Dr FitzGerald believed it was a mistake by the British government to maintain contacts with the IRA.

He believed that any contact with government encouraged the IRA to believe that its campaign of violence would eventually lead to negotiations.

“Unless they were willing to have a settlement they should not have been involved,” he said.

On taking up the position of taoiseach Dr FitzGerald was briefed about the situation in the north.

He believed the efforts by the Irish Justice and Peace Commission (IJPC) would lead to a solution before the next death –  that of McDonnell.

At Dr FitzGerald’s request the IJPC was granted a meeting with NIO minister of state Michael Allison who gave the impression that he wished to be conciliatory.

Mr Allison cleared the way for the IJPC to visit the prisoners who afterwards issued a more conciliatory statement than the messages coming from Sinn Fein outside the prison.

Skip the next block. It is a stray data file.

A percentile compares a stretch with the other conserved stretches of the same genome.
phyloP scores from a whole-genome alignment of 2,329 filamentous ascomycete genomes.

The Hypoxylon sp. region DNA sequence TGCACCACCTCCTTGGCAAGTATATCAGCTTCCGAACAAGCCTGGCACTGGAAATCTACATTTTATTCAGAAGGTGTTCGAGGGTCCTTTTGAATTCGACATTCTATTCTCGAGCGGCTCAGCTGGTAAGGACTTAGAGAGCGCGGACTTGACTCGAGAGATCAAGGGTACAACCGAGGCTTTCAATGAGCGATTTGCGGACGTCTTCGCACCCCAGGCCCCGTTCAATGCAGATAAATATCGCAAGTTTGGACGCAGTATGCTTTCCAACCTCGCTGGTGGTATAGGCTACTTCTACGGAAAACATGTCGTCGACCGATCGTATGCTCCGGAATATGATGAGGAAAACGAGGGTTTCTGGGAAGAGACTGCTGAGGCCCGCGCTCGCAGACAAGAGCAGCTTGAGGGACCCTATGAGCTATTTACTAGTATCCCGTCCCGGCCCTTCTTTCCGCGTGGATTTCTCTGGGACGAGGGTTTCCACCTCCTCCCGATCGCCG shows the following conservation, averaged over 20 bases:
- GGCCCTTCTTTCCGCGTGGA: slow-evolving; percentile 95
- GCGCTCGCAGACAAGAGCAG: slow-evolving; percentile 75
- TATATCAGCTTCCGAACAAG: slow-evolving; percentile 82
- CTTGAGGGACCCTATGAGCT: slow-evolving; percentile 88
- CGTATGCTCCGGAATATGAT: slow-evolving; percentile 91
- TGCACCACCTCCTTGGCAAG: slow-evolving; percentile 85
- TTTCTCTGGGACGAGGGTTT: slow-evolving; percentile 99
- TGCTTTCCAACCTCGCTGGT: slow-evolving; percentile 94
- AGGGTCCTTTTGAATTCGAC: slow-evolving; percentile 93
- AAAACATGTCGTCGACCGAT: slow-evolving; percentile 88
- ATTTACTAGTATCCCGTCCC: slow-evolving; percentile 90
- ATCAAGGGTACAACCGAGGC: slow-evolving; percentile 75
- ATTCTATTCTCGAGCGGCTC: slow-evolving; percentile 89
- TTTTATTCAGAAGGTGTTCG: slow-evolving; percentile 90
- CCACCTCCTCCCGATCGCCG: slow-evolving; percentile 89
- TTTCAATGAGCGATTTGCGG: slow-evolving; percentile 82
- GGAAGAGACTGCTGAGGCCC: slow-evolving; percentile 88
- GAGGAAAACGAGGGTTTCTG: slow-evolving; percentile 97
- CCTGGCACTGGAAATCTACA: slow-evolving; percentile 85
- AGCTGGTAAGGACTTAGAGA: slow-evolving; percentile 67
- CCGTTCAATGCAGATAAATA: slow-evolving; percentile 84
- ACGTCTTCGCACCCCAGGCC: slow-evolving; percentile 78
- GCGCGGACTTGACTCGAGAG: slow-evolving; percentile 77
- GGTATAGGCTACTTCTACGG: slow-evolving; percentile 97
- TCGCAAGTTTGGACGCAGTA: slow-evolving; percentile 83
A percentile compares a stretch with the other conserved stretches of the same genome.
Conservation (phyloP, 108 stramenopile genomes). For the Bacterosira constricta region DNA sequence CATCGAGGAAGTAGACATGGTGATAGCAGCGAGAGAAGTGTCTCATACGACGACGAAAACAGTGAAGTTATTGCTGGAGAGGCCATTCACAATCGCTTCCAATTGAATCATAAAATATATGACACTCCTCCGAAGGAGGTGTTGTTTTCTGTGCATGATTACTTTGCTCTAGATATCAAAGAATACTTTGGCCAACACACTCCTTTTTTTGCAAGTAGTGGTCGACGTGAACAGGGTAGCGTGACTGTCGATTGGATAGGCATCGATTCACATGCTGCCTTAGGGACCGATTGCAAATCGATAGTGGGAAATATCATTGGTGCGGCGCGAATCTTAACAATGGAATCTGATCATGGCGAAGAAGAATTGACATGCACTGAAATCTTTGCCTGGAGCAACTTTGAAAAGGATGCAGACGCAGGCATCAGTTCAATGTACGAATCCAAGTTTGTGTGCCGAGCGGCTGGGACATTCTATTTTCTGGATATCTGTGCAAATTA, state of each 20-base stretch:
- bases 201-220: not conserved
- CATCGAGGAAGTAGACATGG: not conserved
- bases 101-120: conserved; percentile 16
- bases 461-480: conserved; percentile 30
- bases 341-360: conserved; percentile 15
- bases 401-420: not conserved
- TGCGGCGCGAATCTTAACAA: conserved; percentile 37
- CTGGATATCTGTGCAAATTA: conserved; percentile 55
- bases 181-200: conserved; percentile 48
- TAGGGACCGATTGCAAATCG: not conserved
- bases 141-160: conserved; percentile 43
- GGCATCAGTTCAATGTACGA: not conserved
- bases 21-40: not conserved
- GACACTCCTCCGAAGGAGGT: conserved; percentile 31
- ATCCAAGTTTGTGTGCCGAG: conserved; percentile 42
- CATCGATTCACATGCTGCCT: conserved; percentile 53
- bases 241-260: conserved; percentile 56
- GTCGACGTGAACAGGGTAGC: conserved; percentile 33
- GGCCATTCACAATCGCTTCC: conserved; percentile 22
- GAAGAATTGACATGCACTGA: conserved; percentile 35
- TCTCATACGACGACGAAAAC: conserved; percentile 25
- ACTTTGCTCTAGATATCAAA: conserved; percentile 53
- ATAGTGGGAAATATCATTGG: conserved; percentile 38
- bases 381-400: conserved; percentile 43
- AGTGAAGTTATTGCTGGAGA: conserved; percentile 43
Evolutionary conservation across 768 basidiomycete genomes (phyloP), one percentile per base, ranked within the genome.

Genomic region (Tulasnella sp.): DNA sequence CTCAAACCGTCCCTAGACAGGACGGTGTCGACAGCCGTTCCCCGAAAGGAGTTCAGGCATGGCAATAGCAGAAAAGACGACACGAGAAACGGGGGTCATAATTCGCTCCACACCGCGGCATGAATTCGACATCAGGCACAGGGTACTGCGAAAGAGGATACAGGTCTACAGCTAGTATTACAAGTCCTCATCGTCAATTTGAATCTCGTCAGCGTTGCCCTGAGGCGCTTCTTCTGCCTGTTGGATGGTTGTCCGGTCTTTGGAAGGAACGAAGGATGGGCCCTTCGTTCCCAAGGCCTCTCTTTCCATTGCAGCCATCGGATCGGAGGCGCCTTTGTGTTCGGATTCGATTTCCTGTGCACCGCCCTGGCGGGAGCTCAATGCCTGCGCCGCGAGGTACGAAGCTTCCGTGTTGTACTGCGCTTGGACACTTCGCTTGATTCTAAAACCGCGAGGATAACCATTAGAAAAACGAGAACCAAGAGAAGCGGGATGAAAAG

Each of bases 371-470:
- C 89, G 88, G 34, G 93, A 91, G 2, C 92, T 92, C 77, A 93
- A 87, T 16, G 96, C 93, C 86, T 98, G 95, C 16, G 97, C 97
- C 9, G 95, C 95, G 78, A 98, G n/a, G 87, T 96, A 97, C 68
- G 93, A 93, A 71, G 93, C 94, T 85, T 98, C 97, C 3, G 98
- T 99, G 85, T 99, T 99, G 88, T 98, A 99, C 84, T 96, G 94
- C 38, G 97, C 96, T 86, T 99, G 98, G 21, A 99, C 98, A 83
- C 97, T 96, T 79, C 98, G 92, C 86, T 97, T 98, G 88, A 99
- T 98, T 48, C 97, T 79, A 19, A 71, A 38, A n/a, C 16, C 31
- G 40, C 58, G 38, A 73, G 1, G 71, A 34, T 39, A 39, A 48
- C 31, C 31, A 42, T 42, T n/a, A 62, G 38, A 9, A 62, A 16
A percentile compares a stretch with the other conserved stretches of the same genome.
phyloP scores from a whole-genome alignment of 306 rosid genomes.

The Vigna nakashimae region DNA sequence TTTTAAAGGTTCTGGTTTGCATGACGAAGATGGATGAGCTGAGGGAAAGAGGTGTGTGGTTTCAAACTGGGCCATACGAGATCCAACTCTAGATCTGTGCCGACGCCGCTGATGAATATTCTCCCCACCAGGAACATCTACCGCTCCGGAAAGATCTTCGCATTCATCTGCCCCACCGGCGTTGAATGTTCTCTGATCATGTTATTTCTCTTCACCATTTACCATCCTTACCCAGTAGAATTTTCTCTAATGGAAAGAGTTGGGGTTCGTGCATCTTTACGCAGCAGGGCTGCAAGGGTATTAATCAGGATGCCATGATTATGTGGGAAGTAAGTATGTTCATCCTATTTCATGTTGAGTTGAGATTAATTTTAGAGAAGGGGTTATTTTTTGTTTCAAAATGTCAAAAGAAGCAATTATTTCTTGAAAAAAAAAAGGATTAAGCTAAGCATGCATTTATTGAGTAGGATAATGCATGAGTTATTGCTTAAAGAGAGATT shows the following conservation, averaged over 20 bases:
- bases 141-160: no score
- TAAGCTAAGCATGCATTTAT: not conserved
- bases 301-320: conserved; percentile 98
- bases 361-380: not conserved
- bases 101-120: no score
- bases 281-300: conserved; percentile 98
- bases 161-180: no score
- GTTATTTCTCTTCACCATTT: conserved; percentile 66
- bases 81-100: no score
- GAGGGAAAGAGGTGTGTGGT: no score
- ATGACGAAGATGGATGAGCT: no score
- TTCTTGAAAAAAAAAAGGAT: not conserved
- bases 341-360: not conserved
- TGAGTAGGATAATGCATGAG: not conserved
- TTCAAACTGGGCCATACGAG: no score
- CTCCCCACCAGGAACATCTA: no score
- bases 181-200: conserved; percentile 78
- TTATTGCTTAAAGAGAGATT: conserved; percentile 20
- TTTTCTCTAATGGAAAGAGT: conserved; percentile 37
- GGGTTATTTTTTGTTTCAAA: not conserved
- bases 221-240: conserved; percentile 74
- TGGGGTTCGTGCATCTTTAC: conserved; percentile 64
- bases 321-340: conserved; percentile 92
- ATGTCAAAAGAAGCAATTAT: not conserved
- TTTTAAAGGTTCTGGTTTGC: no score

The prisoners said they were not seeking special privileges over other inmates.

Dr FitzGerald said at this stage on July 3 he believed events were moving towards a solution to the Hunger Strike without any more loss of life.

Around this time Dr FitzGerald said Sinn Fein president Gerry Adams was contacted by Britain’s MI6 and a deal parallel to the IJPC was worked out.

“He was delighted the British were running to him and he did get an additional offer to the IJPC offer. It is my recollection that he got an offer on [access for prisoners to] the Open University which wasn’t in the IJPC offer,” he said.

Mr Adams contacted the IJPC to notify it of his talks and urge that it contact the NIO to cancel a planned meeting, clearing the way for him to continue negotiations. The commission refused to do this, believing they could achieve a protest-ending deal, Dr FitzGerald said.